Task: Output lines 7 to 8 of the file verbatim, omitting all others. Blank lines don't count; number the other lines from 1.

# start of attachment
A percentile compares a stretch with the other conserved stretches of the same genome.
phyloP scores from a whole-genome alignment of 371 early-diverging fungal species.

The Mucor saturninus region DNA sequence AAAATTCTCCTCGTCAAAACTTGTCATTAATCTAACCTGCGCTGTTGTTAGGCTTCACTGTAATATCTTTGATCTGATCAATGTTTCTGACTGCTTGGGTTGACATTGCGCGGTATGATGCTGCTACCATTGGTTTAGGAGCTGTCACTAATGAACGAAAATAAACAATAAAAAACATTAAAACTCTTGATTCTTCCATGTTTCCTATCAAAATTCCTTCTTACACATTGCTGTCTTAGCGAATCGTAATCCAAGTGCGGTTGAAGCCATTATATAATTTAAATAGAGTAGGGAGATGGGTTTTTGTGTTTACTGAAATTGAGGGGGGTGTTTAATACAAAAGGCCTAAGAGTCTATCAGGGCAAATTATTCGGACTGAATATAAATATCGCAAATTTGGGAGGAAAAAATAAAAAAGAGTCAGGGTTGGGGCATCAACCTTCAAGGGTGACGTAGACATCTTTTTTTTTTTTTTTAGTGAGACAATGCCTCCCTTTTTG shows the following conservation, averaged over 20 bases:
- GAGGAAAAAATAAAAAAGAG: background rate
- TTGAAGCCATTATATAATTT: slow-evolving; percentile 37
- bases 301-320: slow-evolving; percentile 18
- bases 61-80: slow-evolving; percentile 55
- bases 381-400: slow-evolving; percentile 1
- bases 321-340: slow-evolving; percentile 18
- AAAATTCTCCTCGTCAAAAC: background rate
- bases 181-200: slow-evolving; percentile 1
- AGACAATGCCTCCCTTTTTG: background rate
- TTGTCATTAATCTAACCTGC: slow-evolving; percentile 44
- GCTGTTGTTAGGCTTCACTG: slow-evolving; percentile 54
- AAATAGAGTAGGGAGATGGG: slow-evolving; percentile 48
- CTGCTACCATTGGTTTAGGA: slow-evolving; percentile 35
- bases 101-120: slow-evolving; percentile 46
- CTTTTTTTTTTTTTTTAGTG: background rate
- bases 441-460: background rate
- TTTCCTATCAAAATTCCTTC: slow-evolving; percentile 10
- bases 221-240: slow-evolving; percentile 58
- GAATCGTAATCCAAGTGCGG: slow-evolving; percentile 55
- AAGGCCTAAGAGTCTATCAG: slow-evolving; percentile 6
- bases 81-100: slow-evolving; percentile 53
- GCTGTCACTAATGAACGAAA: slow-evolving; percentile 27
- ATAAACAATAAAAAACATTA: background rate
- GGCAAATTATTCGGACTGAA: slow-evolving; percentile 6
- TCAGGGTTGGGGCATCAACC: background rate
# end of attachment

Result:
- bases 61-80: slow-evolving; percentile 55
- bases 381-400: slow-evolving; percentile 1